Wednesday, September 07, 2011


Presentations I'd Like to See

The AACC and League for Innovation conferences have both issued their calls for proposals for their Spring conferences. The conferences feature people from community colleges across the country, and at their best, they highlight useful discoveries and/or experiments. (At their worst, they provide scholarly cover for informercials, and a distressing amount of “you had to be there” war stories, but so it goes.) It was at the League that I discovered the groundbreaking work by the CCRC on developmental course sequences, for example; that’s wonderful stuff that I’m hoping will lead to some actual change locally.

But too many of the presentations fall under the “look at me!” category. They’re undertheorized celebrations of a single program in a single place, often presented by the people who developed those programs. (“The [catchy acronym] program couldn’t have succeeded without the tireless work of...”) Looking at the list of panels, you’d think that nothing ever failed. The individual incentives for owning failure are modest at best, but from the perspective of the pragmatic observer, the need for a candid discussion of failures is real. Scholarly conferences have plenty of those, since they’re populated mostly by researches who can safely take a third-person perspective and discuss failure without owning it. Since the conferences are dominated by practitioners, rather than scholars of the field, that third-person perspective is missing.

So, a list of presentations I’d like to see:

“Oops! We Did It Again! How Internal Politics Derailed Curricular Reform.”

“Why the XYZ Program worked At Smith CC But Didn’t Work at Jones CC”

“The Least Harmful Ways to Cut Budgets.”

“Lessons from a Train Wreck: How Not to Implement a New CMS”

“This Wasn’t What I Had In Mind: Helping Ivy-Trained Faculty Adjust to the Realities of a Community College”

“How to Cure the Common Curmudgeon, or At Least Make it Look Like an Accident”

“You Say Sinecure, I Say Tomahto: Shared Governance and Conflicts of Interest.”

"If This is Such a Cushy Job, Why Can't We Fill It?: When Administrative Searches Fail.”

“Here a Grant, There a Grant, Everywhere a Grant Grant: How to Manage Declining Operating Budgets when Grants Come With Strings”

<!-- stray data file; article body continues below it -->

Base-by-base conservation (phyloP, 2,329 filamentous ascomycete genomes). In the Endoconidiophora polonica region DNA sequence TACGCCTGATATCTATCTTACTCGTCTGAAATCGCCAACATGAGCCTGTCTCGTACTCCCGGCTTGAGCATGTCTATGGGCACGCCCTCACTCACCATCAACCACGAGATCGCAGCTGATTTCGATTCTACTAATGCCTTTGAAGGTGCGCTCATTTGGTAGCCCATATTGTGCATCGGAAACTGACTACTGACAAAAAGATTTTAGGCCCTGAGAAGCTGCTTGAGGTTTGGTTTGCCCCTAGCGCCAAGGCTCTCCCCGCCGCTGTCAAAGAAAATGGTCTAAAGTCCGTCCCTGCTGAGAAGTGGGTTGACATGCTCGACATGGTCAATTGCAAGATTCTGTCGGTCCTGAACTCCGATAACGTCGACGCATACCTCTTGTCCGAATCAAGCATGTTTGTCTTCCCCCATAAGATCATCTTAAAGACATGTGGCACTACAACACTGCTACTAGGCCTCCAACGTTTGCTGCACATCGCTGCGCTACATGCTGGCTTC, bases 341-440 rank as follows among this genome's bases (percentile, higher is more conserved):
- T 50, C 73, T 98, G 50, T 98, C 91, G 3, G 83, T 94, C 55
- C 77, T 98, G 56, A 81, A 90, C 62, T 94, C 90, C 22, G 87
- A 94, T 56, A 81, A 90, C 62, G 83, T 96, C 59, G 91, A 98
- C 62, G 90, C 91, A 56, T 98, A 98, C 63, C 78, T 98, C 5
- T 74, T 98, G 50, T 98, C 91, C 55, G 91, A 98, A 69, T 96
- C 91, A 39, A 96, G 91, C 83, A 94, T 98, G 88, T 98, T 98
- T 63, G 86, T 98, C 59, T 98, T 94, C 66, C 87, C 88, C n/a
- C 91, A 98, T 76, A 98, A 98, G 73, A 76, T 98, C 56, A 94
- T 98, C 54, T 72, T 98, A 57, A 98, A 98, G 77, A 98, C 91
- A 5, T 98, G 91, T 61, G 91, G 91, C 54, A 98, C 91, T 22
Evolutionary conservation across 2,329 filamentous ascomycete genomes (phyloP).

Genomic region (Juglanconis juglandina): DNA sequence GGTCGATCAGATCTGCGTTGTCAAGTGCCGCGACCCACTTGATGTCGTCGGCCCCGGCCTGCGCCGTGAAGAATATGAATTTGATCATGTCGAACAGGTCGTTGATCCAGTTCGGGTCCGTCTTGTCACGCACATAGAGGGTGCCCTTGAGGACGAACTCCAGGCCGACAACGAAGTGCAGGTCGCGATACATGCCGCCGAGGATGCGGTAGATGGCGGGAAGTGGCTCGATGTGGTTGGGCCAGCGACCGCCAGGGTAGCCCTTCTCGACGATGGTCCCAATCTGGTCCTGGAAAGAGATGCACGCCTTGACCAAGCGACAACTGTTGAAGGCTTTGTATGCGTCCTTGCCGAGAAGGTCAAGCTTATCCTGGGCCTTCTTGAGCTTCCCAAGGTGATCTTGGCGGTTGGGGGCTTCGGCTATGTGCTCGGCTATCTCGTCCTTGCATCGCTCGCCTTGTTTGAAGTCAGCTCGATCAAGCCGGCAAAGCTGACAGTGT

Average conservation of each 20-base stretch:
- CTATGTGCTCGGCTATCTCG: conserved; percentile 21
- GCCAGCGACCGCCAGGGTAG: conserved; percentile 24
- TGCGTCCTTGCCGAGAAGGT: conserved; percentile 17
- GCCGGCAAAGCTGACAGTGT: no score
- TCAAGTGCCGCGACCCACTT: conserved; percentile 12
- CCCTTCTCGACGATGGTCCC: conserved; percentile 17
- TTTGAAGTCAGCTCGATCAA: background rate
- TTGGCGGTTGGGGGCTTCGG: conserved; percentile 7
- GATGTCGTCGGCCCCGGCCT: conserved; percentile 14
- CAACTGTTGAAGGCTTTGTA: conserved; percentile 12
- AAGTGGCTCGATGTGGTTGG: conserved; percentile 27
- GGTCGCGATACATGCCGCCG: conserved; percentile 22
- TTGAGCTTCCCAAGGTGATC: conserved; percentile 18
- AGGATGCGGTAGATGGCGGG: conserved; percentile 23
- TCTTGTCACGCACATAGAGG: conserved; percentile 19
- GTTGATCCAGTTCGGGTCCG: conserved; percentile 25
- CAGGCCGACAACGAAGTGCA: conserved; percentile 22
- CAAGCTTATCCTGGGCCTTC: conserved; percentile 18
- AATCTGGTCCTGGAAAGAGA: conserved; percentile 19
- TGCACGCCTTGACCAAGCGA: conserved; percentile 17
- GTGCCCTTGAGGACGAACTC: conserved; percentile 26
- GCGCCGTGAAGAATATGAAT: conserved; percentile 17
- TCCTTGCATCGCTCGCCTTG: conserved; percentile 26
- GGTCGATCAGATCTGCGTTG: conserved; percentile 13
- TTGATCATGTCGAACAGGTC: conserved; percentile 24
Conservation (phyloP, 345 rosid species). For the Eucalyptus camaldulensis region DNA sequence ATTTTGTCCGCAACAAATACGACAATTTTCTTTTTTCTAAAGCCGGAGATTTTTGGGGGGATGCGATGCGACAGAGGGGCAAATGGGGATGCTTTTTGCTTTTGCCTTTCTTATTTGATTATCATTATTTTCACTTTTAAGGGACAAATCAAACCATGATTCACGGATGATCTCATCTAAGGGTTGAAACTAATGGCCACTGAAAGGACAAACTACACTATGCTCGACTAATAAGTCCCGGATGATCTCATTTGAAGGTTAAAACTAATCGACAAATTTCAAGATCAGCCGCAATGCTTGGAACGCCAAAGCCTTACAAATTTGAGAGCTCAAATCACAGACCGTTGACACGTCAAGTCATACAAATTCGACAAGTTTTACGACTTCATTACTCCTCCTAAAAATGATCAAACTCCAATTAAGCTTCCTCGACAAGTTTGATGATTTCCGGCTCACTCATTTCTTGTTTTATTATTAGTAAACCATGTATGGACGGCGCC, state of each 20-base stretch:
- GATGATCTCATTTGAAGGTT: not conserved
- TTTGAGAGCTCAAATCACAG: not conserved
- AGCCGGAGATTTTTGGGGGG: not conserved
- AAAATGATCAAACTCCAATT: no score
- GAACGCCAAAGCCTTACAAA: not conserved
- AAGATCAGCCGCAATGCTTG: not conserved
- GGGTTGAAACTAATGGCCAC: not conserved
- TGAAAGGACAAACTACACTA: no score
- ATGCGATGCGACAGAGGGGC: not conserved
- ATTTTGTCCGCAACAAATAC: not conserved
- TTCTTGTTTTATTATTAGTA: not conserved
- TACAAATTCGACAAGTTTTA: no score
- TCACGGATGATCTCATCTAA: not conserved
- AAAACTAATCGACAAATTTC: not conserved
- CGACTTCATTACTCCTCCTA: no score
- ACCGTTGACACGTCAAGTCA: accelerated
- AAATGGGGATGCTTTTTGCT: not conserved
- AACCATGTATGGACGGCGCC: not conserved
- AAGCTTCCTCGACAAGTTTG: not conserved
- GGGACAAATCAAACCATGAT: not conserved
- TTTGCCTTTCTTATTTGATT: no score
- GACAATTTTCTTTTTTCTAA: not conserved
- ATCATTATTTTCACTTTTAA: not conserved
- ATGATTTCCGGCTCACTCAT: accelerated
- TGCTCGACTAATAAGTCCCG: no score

and the one success story I’d really like to hear...

“How I Convinced My State to Divert Money from Rich People and Prisons to Public Higher Education”

Wise and worldly readers, if you were program chair for these conventions, what presentations would you like to see?

"Hey, we're people too!"-Getting the most out of your faculty staff relationship by not treating staff like lesser beings.

Okay, maybe the title is a little long.
When "Try Again, but Harder" Doesn't Work: A Discussion of Alternatives
I really like "How I convinced my state to divert money from rich people and prisons to Higher Ed."
"The fabulous summer vacations of our full-time faculty and staff! Watch us visit foreign countries; watch us particpate in fabulous recreational activities! And we'd like to say thank you to our many part-time employees, without whom we would not be able to offer summer classes."
"How to blog without getting caught."

“Drinking games that make grading papers fun”

"Combating the Teflon effect: strategies to get students to remember what they've learned more than 10 minutes after the final"

"5 easy ways to disguise staff positions as capital expenses – and get them funded year after year"

"The ZEN approach to contract negotiation"

"10 drinks that will make your accreditation team love your assessment plan and outcomes"
Just wanted to say to Anonymous 12:26 PM... LOVE THEM ALL! I would attend that conference.
"Full Circle: How 15 years of outcome-driven experiments resulted in the system we had three presidents ago."

"This Really Works (but the grant ran out and we can't afford to keep doing it)."
"Overheads and the good old VCR: How to use technology in the classroom when your college can't afford the technology"
Potemkin slept here: How to convince others that there is substance behind all those new programs, methods, and marketing tactics being foisted upon them.

"Zombies ate their brains" and other explanations for moronic decision makers
"Now we cross the t before we dot the i: 5 ways we consolidated 10 forms and 3 processes that requested the same information in different ways"
Post a Comment

<< Home

This page is powered by Blogger. Isn't yours?